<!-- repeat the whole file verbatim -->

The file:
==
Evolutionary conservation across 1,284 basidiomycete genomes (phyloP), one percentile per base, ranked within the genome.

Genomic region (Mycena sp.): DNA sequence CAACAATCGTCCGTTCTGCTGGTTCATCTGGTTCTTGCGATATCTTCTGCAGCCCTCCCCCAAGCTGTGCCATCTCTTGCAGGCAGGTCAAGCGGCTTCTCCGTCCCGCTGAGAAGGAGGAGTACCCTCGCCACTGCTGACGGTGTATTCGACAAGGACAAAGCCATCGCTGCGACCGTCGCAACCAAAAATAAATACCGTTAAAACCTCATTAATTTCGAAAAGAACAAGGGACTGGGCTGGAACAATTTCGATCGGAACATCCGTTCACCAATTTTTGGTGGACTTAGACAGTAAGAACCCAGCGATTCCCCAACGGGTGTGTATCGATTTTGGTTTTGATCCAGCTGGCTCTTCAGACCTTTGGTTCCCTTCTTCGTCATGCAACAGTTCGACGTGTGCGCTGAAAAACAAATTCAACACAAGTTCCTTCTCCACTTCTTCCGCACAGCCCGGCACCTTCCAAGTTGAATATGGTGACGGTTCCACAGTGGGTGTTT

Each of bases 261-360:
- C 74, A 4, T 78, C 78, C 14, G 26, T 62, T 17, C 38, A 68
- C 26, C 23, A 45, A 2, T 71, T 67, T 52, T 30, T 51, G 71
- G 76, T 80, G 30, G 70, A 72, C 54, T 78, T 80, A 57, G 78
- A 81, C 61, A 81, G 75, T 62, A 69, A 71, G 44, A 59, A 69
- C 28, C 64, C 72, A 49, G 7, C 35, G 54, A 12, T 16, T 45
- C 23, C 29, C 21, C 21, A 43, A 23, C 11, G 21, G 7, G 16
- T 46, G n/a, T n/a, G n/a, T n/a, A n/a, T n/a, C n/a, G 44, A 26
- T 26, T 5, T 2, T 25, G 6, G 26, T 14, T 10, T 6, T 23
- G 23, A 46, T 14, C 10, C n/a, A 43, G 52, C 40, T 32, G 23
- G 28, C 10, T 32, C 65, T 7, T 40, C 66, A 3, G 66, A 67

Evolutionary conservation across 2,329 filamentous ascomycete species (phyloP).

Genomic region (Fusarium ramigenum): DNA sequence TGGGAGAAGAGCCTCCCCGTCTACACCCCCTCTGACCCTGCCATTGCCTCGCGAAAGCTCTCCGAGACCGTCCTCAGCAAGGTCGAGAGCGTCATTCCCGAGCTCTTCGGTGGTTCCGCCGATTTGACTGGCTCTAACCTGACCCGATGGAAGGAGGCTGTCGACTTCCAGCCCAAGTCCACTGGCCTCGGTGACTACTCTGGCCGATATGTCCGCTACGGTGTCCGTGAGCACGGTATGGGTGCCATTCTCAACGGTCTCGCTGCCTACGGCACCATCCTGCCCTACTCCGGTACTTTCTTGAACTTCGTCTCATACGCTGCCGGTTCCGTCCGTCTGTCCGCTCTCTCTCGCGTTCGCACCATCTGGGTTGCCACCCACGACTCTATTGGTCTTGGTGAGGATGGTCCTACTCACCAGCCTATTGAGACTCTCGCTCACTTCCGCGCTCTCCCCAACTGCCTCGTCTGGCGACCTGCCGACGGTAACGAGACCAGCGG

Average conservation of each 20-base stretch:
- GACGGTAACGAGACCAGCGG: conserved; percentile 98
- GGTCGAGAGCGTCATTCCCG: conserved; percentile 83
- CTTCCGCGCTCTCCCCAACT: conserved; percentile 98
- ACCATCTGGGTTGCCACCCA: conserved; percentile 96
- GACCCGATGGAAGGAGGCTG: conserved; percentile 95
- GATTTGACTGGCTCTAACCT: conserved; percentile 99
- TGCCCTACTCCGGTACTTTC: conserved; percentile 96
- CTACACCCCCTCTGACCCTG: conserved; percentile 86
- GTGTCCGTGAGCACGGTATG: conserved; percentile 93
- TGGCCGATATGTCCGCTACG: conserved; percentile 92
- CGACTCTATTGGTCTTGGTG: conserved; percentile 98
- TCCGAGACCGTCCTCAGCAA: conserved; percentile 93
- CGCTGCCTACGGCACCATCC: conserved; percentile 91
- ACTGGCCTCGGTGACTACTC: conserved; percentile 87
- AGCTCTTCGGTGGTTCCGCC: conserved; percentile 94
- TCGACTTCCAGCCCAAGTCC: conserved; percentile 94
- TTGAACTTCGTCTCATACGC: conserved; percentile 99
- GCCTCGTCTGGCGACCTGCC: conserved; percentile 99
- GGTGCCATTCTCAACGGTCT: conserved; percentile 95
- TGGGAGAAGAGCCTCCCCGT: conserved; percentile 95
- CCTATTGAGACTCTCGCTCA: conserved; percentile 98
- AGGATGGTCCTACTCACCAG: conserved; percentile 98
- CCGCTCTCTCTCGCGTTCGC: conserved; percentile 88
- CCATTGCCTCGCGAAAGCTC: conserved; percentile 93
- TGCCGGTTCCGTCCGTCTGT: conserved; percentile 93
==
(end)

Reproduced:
Evolutionary conservation across 1,284 basidiomycete genomes (phyloP), one percentile per base, ranked within the genome.

Genomic region (Mycena sp.): DNA sequence CAACAATCGTCCGTTCTGCTGGTTCATCTGGTTCTTGCGATATCTTCTGCAGCCCTCCCCCAAGCTGTGCCATCTCTTGCAGGCAGGTCAAGCGGCTTCTCCGTCCCGCTGAGAAGGAGGAGTACCCTCGCCACTGCTGACGGTGTATTCGACAAGGACAAAGCCATCGCTGCGACCGTCGCAACCAAAAATAAATACCGTTAAAACCTCATTAATTTCGAAAAGAACAAGGGACTGGGCTGGAACAATTTCGATCGGAACATCCGTTCACCAATTTTTGGTGGACTTAGACAGTAAGAACCCAGCGATTCCCCAACGGGTGTGTATCGATTTTGGTTTTGATCCAGCTGGCTCTTCAGACCTTTGGTTCCCTTCTTCGTCATGCAACAGTTCGACGTGTGCGCTGAAAAACAAATTCAACACAAGTTCCTTCTCCACTTCTTCCGCACAGCCCGGCACCTTCCAAGTTGAATATGGTGACGGTTCCACAGTGGGTGTTT

Each of bases 261-360:
- C 74, A 4, T 78, C 78, C 14, G 26, T 62, T 17, C 38, A 68
- C 26, C 23, A 45, A 2, T 71, T 67, T 52, T 30, T 51, G 71
- G 76, T 80, G 30, G 70, A 72, C 54, T 78, T 80, A 57, G 78
- A 81, C 61, A 81, G 75, T 62, A 69, A 71, G 44, A 59, A 69
- C 28, C 64, C 72, A 49, G 7, C 35, G 54, A 12, T 16, T 45
- C 23, C 29, C 21, C 21, A 43, A 23, C 11, G 21, G 7, G 16
- T 46, G n/a, T n/a, G n/a, T n/a, A n/a, T n/a, C n/a, G 44, A 26
- T 26, T 5, T 2, T 25, G 6, G 26, T 14, T 10, T 6, T 23
- G 23, A 46, T 14, C 10, C n/a, A 43, G 52, C 40, T 32, G 23
- G 28, C 10, T 32, C 65, T 7, T 40, C 66, A 3, G 66, A 67

Evolutionary conservation across 2,329 filamentous ascomycete species (phyloP).

Genomic region (Fusarium ramigenum): DNA sequence TGGGAGAAGAGCCTCCCCGTCTACACCCCCTCTGACCCTGCCATTGCCTCGCGAAAGCTCTCCGAGACCGTCCTCAGCAAGGTCGAGAGCGTCATTCCCGAGCTCTTCGGTGGTTCCGCCGATTTGACTGGCTCTAACCTGACCCGATGGAAGGAGGCTGTCGACTTCCAGCCCAAGTCCACTGGCCTCGGTGACTACTCTGGCCGATATGTCCGCTACGGTGTCCGTGAGCACGGTATGGGTGCCATTCTCAACGGTCTCGCTGCCTACGGCACCATCCTGCCCTACTCCGGTACTTTCTTGAACTTCGTCTCATACGCTGCCGGTTCCGTCCGTCTGTCCGCTCTCTCTCGCGTTCGCACCATCTGGGTTGCCACCCACGACTCTATTGGTCTTGGTGAGGATGGTCCTACTCACCAGCCTATTGAGACTCTCGCTCACTTCCGCGCTCTCCCCAACTGCCTCGTCTGGCGACCTGCCGACGGTAACGAGACCAGCGG

Average conservation of each 20-base stretch:
- GACGGTAACGAGACCAGCGG: conserved; percentile 98
- GGTCGAGAGCGTCATTCCCG: conserved; percentile 83
- CTTCCGCGCTCTCCCCAACT: conserved; percentile 98
- ACCATCTGGGTTGCCACCCA: conserved; percentile 96
- GACCCGATGGAAGGAGGCTG: conserved; percentile 95
- GATTTGACTGGCTCTAACCT: conserved; percentile 99
- TGCCCTACTCCGGTACTTTC: conserved; percentile 96
- CTACACCCCCTCTGACCCTG: conserved; percentile 86
- GTGTCCGTGAGCACGGTATG: conserved; percentile 93
- TGGCCGATATGTCCGCTACG: conserved; percentile 92
- CGACTCTATTGGTCTTGGTG: conserved; percentile 98
- TCCGAGACCGTCCTCAGCAA: conserved; percentile 93
- CGCTGCCTACGGCACCATCC: conserved; percentile 91
- ACTGGCCTCGGTGACTACTC: conserved; percentile 87
- AGCTCTTCGGTGGTTCCGCC: conserved; percentile 94
- TCGACTTCCAGCCCAAGTCC: conserved; percentile 94
- TTGAACTTCGTCTCATACGC: conserved; percentile 99
- GCCTCGTCTGGCGACCTGCC: conserved; percentile 99
- GGTGCCATTCTCAACGGTCT: conserved; percentile 95
- TGGGAGAAGAGCCTCCCCGT: conserved; percentile 95
- CCTATTGAGACTCTCGCTCA: conserved; percentile 98
- AGGATGGTCCTACTCACCAG: conserved; percentile 98
- CCGCTCTCTCTCGCGTTCGC: conserved; percentile 88
- CCATTGCCTCGCGAAAGCTC: conserved; percentile 93
- TGCCGGTTCCGTCCGTCTGT: conserved; percentile 93